Written on March 10, 2018 by the Mediterranean Sea in Netanya, Israel

Breathe in

Breathe out

Your sound today tells me your waves are agitated.  Indeed, even you do not have all the power to do as you will.  You must obey tides, timetables, and a moon so many miles away.  For they are stronger than your will.

What do you do when you want to fight back?  When you want to insist on your way?  Does the deep deep blue of your waves today mean you are angry?  But, even if you are angry, I still follow asleep easily by your side.

I cannot always do as I wish.  And even you, oh mighty sea, cannot do only as you wish.

Breathe in

Breathe out

Namaste

Written on March 7, 2018, by the Mediterranean Sea in Netanya, Israel.

Breathe in

Breathe out

We are like a bottle thrown into the sea.  Pushed down by the wind.  Tossed around and around and around until we are dizzy and disoriented.  We bob back up, and are pushed under again and again and again.

We sink down and down to the bottom of the sea, and join the shipwrecks strewn around.

We flop onto a deserted beach for awhile and inspected and rejected by a hermit crab looking for a new house.  Then pulled out to sea again to continue an endless journey to nowhere in particular.

Breathe in

Breathe out

Namaste

Written overlooking the Mediterranean Sea in Netanya, Israel on March 6, 2018

Breathe in

Breathe out

It is a partly blue, partly cloudy, partly gray, partly sunny day looking over the Mediterranean Sea.

It has taken me a few days to get back here again, but the missing of the Mediterranean Sea pulled me unrelentingly to it.  I can hear it calling to me.

I am beginning to feel the coming of my leaving on March 27.  And I guess in most ways I’m ready to go home to the ocean on the other side of the world.  But … but … but my special spot by the sea I can walk to in truly 10 minutes; the knowing that is probably never going to happen again — ah, it tugs at me so hard.

Not that I wouldn’t be ready to die today, here in my Jewish homeland by the sea within the whimsical ceramic creature by the sea that lets me feel so cozily curled within it.  It has been worth all the trouble, all the planning, all the money, it took to unite us.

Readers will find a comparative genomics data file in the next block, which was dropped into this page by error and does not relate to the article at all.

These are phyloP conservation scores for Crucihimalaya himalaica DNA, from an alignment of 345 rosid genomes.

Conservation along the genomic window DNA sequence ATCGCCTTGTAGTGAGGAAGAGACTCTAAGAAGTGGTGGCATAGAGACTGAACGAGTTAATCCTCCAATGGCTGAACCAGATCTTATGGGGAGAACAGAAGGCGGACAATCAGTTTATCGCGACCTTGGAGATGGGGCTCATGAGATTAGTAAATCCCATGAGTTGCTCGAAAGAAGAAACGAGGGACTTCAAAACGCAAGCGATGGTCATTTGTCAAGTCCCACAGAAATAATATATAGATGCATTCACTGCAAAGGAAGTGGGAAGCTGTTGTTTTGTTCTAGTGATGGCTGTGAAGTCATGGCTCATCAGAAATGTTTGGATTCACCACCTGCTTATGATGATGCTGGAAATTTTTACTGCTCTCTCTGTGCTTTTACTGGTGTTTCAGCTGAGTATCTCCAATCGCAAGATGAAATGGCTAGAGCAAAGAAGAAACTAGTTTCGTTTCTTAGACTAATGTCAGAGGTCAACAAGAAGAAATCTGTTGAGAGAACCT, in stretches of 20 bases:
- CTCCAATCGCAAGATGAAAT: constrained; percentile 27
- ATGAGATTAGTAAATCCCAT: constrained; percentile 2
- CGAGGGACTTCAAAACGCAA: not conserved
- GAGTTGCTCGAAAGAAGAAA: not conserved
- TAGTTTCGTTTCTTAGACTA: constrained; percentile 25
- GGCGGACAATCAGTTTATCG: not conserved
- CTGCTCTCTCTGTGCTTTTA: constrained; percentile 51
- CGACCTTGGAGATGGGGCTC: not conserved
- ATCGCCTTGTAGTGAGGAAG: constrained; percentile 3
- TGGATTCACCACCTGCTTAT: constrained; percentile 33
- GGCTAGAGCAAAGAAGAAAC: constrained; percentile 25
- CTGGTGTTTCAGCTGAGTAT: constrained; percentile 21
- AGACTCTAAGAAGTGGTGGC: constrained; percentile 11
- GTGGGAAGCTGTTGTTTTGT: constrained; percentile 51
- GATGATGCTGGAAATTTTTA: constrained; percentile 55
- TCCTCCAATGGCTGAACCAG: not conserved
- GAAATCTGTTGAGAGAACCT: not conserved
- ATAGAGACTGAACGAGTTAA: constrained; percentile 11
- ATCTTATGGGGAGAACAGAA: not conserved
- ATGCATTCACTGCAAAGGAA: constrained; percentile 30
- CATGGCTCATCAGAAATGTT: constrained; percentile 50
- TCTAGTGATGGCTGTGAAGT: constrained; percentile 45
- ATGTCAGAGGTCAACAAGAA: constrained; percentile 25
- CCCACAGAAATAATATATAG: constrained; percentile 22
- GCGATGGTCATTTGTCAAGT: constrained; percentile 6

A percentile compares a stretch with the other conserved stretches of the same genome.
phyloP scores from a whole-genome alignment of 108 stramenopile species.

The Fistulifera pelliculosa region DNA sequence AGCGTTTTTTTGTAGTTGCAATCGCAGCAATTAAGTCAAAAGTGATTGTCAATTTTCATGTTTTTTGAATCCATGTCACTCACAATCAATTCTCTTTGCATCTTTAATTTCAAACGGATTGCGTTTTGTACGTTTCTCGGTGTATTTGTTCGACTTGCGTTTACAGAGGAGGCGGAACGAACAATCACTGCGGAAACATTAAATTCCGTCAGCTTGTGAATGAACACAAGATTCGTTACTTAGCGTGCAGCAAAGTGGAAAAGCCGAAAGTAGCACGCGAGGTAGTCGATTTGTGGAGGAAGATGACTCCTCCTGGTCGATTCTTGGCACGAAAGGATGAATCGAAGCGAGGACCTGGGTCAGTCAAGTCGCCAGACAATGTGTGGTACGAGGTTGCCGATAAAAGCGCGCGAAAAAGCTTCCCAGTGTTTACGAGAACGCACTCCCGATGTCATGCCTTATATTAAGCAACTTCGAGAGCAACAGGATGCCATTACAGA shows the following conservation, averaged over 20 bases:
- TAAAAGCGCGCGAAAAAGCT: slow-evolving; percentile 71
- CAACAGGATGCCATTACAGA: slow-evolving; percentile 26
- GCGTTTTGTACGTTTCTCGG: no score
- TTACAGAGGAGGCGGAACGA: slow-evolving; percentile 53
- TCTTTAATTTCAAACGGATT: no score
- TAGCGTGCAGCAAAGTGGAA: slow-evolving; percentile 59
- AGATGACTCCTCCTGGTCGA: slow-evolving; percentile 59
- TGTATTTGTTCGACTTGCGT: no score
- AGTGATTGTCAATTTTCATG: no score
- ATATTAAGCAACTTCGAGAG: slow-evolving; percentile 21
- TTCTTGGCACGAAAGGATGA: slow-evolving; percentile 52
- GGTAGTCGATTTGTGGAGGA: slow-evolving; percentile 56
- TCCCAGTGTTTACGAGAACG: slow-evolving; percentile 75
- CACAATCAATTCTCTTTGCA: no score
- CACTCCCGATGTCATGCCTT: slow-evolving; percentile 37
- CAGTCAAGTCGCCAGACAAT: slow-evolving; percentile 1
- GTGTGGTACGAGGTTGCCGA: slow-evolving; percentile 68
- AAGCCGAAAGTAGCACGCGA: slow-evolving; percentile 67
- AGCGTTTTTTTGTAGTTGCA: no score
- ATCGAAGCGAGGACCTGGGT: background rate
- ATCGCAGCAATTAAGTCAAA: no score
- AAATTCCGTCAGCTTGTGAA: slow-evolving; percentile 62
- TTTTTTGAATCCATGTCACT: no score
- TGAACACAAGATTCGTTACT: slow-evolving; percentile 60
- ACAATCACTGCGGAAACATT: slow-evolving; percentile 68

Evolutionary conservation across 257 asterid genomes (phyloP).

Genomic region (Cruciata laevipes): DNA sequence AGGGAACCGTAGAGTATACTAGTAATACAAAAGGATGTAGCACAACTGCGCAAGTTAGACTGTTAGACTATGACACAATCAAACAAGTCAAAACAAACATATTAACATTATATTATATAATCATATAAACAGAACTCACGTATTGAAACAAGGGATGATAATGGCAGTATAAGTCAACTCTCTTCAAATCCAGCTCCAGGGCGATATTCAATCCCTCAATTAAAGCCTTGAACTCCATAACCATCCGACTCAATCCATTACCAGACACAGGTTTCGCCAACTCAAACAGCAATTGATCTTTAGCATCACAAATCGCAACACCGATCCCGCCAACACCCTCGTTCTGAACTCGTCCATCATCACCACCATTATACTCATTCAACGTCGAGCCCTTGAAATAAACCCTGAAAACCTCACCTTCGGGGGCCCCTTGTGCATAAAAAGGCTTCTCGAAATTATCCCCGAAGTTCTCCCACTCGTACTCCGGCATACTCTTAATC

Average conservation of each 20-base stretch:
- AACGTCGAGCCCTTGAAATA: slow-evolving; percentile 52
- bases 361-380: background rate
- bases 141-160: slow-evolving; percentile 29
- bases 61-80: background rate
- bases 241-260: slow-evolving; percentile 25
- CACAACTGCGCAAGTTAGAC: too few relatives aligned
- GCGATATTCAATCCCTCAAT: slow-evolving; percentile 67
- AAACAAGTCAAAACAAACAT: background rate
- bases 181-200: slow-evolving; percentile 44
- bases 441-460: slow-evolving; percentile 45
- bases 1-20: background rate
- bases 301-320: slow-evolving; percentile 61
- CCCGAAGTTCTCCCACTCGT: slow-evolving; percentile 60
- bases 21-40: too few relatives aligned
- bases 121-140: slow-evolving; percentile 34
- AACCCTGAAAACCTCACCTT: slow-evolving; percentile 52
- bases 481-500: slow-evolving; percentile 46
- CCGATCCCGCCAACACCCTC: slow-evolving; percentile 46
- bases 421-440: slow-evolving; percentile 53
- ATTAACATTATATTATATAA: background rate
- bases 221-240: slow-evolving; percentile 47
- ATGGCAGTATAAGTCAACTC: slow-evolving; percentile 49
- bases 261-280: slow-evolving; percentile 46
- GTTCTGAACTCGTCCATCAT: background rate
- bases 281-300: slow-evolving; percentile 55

And yes, I’ll miss the Ethiopians, the school where I tutor, the concentration of my students who want to be tutored — but, after I’m gone, I’ll only be a fleeting memory amongst them.

I guess it’s clear there’s really no future for me to live in Israel now without more money than I have.  My time in Israel hasn’t given me a new direction at my age and financial situation.  If I were younger…if I were richer — would it matter?  I see around me a variety of personal plights that money can’t fix.

The sky in front of me has god-like sunlit rays breaking through it that add grayish shadows on pathways to the sky — to space — to infinity.

In some ways, I do have as many choices of paths to take.  I am not so old, not yet penniless, not all that unhealthy to make choices for myself.

The big, dark gray blob in the sky is trying to gobble up the heat of the sun.  The birds see it too, and are talking to each other about the picture in the sky.

The things that are going right on this 3 month jaunt are going very right.  What didn’t go right – the billing mix-up with Airbnb – was very unpleasant, but didn’t actually end up costing me more money.

How am I different going back to my Laguna Woods Village near Laguna Beach after my happy hours by Lagoon Beach on the Mediterranean side of the world?

I don’t think I can answer this now.  Perhaps it will eventually be clearer.  My time here isn’t up yet, and neither is my time to curl inside the ceramic dragon’s tail — thankfully.  No goodbyes are necessary quite yet.

Breathe in

Breathe out

Namaste

 

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